Posted on 19th April 2020 by Chris Jones
My visit to Lailenpi was one of the most revitalising experiences that has ever happened to me. We were shown so much love; it was incredibly humbling. One of the lessons I would pass on to anyone who visits would be: always pack a jumper! If you think you’re leaving your accommodation for just one hour, it could very well turn out to be for seven, and the evenings get very cold!
Our time was incredibly full, even though it was sadly shorter than anticipated due to having to leave early because of the Covid-19 outbreak. We are so grateful to all the people who made us welcome, and to the incredible Health and Hope team who taught us so much during our time working with them. There are many experiences that I could share, but I thought I would highlight the more ‘flexible’ attitude to timings that I learned to embrace, which was illustrated on one of our days travelling out to a remote village in order to run training and a health clinic.
The village was a two hour drive from Lailenpi, and we went with Midwifery Trainers, Maaike and Frances, who had come from the UK to run workshops. Two local nurses, Elizabeth and Mary, came with us to help and act as interpreters.
We arrived around mid-morning and, as with everywhere, were made to feel incredibly welcome. We were offered some lovely local foods including eggs, bananas and an amazing tomato salad!
We’d come mainly to see how the Traditional Birth Attendants were getting on. Many of them had been trained by local people, and so this was a chance for Maaike and Frances to assess how well this ‘passing-on’ of training is working.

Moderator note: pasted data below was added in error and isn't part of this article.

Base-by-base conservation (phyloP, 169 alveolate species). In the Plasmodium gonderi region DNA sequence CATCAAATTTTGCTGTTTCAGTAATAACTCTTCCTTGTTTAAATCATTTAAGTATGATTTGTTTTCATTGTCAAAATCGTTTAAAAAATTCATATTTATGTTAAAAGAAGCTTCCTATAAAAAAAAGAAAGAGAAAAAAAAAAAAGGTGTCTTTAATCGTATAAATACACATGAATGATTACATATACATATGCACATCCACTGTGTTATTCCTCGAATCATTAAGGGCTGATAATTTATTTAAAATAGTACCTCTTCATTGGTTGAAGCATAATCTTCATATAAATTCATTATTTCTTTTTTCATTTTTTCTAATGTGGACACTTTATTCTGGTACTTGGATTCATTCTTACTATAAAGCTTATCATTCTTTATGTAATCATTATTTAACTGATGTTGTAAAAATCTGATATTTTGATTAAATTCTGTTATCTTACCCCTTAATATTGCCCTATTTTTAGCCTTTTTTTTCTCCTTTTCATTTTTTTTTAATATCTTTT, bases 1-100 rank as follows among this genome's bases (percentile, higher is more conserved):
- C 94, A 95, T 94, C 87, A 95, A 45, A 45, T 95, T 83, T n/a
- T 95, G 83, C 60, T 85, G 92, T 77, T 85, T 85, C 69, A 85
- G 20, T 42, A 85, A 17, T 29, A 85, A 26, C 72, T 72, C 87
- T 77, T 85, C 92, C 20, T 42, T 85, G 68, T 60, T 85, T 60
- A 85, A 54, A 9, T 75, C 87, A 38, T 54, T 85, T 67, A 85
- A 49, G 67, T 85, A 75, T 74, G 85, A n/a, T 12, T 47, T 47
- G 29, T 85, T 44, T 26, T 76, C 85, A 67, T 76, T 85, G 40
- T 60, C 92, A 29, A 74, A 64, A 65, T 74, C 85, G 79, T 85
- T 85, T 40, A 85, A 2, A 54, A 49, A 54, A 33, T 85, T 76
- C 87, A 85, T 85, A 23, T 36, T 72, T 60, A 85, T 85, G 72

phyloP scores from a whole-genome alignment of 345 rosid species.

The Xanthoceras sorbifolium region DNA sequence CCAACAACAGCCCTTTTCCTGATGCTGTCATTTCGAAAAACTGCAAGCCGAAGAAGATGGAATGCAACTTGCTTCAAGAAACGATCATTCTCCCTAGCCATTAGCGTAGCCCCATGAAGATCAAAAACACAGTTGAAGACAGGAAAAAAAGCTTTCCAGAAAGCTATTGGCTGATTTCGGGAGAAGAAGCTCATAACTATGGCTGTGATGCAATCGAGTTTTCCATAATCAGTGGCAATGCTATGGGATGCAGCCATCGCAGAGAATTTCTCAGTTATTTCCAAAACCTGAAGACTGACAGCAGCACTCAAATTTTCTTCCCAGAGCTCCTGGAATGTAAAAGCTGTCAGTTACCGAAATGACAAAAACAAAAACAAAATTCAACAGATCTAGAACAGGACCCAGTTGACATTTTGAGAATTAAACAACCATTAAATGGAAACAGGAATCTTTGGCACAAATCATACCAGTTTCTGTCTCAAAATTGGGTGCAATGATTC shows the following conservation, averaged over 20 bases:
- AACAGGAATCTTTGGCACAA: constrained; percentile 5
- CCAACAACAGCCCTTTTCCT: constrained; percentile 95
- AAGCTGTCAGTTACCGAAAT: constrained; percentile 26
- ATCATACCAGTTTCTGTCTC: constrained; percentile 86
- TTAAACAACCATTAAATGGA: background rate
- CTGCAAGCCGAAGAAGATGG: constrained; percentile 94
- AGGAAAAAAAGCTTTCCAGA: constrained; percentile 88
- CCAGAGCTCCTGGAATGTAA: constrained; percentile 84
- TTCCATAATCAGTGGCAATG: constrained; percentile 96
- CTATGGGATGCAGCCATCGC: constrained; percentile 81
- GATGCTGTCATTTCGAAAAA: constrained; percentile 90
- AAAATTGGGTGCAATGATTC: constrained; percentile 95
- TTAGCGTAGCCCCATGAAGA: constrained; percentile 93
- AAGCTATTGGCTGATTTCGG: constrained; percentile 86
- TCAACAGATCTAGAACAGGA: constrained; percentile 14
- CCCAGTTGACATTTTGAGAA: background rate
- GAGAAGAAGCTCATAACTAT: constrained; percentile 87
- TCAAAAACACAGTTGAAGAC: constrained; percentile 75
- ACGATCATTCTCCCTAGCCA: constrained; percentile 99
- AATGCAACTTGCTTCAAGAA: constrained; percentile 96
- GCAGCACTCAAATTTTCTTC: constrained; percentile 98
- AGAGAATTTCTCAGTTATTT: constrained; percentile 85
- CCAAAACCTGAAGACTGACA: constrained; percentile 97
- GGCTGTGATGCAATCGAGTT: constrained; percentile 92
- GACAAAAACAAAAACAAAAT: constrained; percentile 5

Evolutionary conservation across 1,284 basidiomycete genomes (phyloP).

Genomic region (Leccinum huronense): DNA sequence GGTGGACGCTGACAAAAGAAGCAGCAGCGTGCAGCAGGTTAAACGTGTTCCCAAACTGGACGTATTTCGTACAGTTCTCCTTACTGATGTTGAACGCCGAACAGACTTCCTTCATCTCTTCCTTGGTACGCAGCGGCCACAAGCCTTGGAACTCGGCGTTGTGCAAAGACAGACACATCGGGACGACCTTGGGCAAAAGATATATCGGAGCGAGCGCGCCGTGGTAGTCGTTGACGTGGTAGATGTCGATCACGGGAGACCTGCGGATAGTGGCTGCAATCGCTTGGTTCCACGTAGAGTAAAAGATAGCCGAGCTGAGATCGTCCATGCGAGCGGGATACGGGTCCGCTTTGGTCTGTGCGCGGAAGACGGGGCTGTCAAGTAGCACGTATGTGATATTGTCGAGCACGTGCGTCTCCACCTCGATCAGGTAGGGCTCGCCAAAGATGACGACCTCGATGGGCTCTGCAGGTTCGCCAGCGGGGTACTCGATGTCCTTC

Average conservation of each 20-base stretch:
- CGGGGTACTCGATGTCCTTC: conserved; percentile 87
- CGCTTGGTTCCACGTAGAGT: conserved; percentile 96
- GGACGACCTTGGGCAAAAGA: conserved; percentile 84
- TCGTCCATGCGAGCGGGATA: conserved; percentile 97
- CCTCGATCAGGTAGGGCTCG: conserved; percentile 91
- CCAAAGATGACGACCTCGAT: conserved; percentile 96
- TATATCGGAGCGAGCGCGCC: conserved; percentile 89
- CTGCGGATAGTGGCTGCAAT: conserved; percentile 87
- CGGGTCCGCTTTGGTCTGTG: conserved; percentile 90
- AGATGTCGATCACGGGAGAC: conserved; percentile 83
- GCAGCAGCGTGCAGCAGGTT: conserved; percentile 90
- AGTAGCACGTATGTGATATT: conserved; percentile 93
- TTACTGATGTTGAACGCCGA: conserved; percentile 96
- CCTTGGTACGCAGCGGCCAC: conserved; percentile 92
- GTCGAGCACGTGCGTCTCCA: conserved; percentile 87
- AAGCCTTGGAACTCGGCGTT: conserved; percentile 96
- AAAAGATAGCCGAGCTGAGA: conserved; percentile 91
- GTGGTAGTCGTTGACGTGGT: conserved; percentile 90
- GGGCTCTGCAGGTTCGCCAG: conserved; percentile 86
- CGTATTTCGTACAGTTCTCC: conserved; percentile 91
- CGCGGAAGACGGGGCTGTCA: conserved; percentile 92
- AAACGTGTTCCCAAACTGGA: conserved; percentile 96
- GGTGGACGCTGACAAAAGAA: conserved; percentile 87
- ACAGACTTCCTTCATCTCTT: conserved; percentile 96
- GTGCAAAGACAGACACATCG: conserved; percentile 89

We also ran clinics for women in the village who were either pregnant or hoping to become pregnant, and for mothers to bring ill children.
Whilst we saw a range of different problems within the clinic, there were three main issues for children that kept recurring: diarrhoea, fever and children who weren’t eating properly. Many of these issues were easy to solve and required nothing more than health education. Often local villagers are hoping for medication, as this is seen as the only effective treatment; it is an effort to encourage people that much simpler solutions are often all that is needed.
For example, guided by Frances’ wisdom, we discovered that nearly all of the children with diarrhoea didn’t wash their hands. We were able to offer advice around good hand hygiene as well as discussing how to prepare a simple oral rehydration solution and advocating the benefits of continued breast feeding, if age appropriate and possible.
A surprise came for me when treating a five-year old child who wasn’t sleeping properly. It turned out he was using a mobile phone at bedtime. I’d never imagined that too much screen time would be an issue in rural Myanmar!
After we had treated all the children, there were some adults desperate to be seen, and so naturally we agreed to do so. Then, whilst we were finally packing away, one more lady came and begged us to see her as “just one last person.”
I’m so glad that we agreed. It saddens me that that this poor lady had been suffering with a urinary infection for over a year without being able to access help. Despite our limited resources due to the mobile nature of the clinic, we were able to prescribe her a course of antibiotics, and ‘sign post’ her to the Community Health Worker for follow-up care.